Monday, March 14, 2011

BEER NEEDS A good HASHGOCHA?

CBC MARKETPLACE: FOOD » BEERBeer: Ingredients and additives Broadcast: Oct 28, 1998
Mountain springs, pure water, the finest hops and barley. What more could there be to beer? More than 100 things, actually.Additives in beer is not a new idea. In the 15th century brew masters threw a live chicken into the beer kettle and called the result cock's ale. Today, no chickens, but as many as 108 ingredients in beer.


They make tiny bubbles tinier, foamy head foamier, liquid more transparent. But which of those 108 actually end up in your brew? You'll never know by looking at the label, because when it comes to listing what's inside, Health Canada makes an exception for beer.
Sharon McDiarmid of Health Canada., "There are all kinds of ingredients that could go in there, certainly," says Sharon McDiarmid of Health Canada. "That doesn't mean everybody uses them. They're optional.
But what's in beer doesn't end with the original recipe, she added.
"The ingredients you start with change so much through the distillation or fermentation process. So what you end up with is not what you start with. So it's somewhat misleading to say these ingredients are present when they have undergone this transformation."
When asked if that was another way of saying we don't know what's in beer, McDiarmid said "No, not at all."Rob McCaig is Molson's brewmaster. He says listing all the ingredients in a bottle of beer would be virtually impossible.Rob McCaig: "A lot of them are not identifiable because they cross over with other ones," he says.
"We put malts, hops together with yeast. It's transformed, up to a thousand different flavour compounds. So ideally if you get a list of ingredients you should have to go through and list all of those. We won't have room on the label or the case to label individual bottles."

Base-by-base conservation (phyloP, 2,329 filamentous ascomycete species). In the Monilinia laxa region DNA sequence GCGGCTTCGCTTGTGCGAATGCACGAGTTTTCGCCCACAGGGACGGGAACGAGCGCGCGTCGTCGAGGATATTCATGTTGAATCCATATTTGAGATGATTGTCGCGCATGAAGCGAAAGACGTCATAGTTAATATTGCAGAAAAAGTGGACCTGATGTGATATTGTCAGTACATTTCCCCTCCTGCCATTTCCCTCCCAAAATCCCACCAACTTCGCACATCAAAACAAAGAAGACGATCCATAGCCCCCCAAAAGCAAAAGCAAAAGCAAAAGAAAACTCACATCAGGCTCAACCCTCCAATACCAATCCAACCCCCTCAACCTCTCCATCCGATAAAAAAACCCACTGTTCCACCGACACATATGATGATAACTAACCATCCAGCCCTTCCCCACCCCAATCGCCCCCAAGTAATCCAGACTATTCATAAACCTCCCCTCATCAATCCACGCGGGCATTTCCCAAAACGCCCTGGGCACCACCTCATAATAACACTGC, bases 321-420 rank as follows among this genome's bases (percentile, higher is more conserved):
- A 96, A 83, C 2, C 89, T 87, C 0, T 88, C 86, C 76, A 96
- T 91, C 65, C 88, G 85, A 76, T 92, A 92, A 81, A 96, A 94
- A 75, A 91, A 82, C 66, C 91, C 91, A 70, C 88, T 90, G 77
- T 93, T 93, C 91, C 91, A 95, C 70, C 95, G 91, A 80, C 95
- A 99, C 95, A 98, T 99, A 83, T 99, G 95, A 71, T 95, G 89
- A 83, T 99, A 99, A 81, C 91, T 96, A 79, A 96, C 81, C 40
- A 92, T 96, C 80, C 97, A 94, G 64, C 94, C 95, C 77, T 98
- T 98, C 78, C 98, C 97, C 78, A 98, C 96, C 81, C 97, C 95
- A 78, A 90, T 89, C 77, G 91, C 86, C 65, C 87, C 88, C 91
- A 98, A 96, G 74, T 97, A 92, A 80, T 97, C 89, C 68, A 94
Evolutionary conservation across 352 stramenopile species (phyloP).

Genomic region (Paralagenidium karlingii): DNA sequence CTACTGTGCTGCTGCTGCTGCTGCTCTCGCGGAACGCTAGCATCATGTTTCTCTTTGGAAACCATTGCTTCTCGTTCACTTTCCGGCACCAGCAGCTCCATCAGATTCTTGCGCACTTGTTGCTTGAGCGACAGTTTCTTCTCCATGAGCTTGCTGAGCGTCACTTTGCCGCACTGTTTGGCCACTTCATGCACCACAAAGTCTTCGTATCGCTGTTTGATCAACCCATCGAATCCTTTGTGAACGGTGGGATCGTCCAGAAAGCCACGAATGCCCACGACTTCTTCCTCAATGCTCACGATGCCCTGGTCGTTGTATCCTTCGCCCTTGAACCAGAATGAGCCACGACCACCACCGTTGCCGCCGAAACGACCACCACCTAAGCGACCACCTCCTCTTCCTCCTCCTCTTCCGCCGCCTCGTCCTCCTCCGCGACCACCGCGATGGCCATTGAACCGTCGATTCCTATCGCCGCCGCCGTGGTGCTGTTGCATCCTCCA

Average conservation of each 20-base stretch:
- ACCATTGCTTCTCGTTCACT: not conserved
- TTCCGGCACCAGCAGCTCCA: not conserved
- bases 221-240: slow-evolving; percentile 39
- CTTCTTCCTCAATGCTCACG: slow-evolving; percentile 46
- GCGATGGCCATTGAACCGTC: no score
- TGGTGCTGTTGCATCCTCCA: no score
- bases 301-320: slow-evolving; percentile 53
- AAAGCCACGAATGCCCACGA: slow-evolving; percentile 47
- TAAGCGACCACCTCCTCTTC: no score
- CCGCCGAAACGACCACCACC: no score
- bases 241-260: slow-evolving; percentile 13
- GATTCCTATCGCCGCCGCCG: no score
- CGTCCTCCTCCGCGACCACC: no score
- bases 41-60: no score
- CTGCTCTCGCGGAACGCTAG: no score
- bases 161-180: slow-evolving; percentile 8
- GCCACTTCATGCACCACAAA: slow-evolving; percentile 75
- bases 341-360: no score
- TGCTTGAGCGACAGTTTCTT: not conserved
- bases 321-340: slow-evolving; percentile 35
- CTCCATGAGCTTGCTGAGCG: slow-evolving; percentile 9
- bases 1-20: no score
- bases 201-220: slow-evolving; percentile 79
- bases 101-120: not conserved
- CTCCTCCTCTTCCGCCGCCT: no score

Liam McKenna is a brewmaster and beer making expert -- part chemist and part chef-- "They're not doing it to try and poison the consumer," he says, adding, "There's really never been a case of ... of a beer killing a person, with very, very few exceptions." One of those exceptions happened in 1964, when a Quebec brewery, Dow, put cobalt sulfate into its beer. 16 men die and millions of gallons were flushed down the sewer.
"They died of cobalt sulfate poisoning," said McKenna "Now, cobalt at the time, heavy metal, was used as a head retention agent."

"Whether you view beer as a ... a drug or as a food product or merely as a recreational libation, there is no other product, whether it be Coca-Cola or ice cream, bread, pharmaceuticals, they have to list the ingredients on them to protect the consumer, " McKenna said.
Germany comes the closest to identifying what's in the brew. The Act of Purity dictates only the basic four ingredients.
Four centuries later, the New World is still trying to figure it out. In ashington, the issue has made to the floor of Congress.

And because it's also a highly prized food, worth billions of dollars a year in Canada, the recipes for making the most popular brands remain hush-hush.According to Labatt spokesman Bob Chant, his company -- like rival Molson -- sticks to a handful of ingredients. Just don't ask for the recipe.

1 comment:

Anonymous said...

CBC has pulled their archive on this story. It's virtually impossible to find the original (shocking) transcript. Thanks for posting. Please don't delete! I have pasted below the original archive page, now gone

http://www.cbc.ca/marketplace/pre-2007/files/food/beer_challenge/additives.html